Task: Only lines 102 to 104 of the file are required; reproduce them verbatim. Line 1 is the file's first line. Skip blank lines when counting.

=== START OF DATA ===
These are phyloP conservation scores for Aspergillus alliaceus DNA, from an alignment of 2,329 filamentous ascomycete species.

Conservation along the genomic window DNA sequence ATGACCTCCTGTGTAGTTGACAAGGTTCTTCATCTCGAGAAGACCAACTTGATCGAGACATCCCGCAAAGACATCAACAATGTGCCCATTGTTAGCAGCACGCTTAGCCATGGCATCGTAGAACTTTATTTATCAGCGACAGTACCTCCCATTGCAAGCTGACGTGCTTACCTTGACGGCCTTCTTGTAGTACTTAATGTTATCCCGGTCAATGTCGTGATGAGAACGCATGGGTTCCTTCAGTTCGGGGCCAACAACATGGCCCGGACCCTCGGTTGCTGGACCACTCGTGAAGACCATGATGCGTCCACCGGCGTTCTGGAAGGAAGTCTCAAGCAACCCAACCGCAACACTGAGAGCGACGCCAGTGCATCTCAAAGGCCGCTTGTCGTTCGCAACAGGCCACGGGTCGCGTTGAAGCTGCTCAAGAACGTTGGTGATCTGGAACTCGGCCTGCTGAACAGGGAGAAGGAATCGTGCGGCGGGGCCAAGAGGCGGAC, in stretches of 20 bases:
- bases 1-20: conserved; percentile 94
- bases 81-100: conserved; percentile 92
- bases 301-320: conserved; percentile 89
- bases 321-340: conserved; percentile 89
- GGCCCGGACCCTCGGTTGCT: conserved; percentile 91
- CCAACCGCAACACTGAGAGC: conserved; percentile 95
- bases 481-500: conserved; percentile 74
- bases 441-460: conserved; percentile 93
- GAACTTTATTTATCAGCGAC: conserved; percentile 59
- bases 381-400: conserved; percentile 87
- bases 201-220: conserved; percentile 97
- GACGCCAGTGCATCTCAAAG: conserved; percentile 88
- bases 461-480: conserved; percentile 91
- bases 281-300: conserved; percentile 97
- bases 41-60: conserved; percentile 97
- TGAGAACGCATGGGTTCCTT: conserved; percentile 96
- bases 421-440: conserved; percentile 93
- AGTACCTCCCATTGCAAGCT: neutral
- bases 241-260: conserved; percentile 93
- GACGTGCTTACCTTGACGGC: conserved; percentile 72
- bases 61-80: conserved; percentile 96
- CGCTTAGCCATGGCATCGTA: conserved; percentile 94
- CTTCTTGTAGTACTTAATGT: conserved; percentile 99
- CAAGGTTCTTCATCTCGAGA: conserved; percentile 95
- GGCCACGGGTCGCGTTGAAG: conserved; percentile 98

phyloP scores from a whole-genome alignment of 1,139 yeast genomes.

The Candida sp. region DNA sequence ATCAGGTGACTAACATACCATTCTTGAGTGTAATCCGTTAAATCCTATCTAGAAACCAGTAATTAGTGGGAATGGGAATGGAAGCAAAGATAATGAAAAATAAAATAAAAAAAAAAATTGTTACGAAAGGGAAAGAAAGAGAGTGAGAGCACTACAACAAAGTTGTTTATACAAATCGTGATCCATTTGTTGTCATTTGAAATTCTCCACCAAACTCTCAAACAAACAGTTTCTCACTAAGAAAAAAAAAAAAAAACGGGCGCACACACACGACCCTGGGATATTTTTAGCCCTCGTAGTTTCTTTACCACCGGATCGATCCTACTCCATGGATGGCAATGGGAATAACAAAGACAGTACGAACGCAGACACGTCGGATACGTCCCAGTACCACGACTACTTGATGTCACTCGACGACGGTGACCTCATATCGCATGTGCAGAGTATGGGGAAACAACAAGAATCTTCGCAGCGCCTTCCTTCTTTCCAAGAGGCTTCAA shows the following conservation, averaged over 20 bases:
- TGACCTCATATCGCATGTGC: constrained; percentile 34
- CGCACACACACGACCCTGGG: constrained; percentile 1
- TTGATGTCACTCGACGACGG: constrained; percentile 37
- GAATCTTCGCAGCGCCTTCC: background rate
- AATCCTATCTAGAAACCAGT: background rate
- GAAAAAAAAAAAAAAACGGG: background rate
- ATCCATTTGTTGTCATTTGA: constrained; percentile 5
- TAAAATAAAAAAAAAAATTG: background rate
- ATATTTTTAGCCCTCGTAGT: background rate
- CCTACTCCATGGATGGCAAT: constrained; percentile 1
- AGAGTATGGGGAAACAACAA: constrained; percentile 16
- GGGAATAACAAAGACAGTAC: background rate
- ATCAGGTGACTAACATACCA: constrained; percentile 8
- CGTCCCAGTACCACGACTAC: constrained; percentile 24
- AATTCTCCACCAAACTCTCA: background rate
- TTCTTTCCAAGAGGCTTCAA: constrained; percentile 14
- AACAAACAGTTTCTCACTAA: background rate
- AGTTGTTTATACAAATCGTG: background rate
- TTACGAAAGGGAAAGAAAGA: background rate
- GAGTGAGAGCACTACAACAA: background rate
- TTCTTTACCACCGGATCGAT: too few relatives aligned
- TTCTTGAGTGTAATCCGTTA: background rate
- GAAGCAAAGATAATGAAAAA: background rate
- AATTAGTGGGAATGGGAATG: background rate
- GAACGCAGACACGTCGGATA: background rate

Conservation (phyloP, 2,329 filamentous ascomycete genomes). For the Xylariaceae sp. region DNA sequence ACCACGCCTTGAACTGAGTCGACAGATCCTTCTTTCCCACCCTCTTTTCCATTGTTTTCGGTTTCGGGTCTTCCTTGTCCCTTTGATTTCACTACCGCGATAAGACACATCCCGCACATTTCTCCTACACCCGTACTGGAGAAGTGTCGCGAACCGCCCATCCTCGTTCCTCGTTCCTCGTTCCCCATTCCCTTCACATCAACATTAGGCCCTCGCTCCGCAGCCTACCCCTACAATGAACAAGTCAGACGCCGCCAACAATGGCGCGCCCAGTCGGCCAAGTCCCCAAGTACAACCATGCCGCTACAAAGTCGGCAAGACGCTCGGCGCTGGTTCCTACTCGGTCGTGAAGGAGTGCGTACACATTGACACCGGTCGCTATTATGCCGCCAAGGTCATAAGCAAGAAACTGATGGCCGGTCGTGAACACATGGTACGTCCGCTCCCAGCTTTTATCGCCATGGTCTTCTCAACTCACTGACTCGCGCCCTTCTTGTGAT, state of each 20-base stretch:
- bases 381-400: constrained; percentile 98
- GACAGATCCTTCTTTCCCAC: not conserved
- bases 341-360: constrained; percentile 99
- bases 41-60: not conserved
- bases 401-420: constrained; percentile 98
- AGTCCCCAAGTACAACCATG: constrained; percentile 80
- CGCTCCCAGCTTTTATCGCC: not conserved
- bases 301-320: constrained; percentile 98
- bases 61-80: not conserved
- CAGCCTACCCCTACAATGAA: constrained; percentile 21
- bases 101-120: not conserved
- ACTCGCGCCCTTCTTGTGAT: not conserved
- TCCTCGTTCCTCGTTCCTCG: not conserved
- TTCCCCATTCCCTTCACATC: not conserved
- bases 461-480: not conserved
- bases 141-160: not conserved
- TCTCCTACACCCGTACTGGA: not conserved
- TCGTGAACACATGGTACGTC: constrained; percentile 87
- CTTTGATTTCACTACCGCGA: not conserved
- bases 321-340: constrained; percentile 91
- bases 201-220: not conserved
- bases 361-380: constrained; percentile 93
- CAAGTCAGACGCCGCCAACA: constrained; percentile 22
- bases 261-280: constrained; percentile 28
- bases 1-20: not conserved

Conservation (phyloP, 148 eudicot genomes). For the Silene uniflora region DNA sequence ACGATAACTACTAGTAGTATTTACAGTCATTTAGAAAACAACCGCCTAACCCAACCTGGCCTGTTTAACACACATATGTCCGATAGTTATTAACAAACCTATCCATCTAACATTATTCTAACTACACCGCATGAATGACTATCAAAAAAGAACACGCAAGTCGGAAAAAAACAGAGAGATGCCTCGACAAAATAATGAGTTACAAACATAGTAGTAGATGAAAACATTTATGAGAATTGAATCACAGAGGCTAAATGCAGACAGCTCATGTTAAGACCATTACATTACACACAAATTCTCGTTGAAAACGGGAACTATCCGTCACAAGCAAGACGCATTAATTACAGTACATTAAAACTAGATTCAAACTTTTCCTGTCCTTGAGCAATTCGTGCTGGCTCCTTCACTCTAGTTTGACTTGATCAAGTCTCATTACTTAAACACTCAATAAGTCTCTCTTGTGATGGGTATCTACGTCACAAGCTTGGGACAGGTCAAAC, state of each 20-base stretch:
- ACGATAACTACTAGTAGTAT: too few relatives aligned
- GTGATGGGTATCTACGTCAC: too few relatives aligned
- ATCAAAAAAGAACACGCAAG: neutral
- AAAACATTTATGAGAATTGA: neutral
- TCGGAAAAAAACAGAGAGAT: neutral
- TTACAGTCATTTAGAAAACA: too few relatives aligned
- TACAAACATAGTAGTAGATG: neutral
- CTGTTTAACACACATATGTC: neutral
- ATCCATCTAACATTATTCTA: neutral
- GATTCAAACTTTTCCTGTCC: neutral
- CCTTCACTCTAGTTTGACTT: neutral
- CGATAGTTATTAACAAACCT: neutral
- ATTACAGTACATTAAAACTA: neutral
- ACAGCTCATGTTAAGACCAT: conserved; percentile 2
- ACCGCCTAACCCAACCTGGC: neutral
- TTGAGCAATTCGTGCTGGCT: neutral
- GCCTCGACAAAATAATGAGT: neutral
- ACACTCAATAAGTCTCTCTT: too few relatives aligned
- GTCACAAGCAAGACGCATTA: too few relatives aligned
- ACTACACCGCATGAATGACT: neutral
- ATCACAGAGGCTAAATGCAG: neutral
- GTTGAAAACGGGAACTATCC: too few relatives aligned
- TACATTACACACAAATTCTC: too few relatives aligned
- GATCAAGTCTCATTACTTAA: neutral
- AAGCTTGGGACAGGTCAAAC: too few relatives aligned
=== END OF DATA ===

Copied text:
- ATCACAGAGGCTAAATGCAG: neutral
- GTTGAAAACGGGAACTATCC: too few relatives aligned
- TACATTACACACAAATTCTC: too few relatives aligned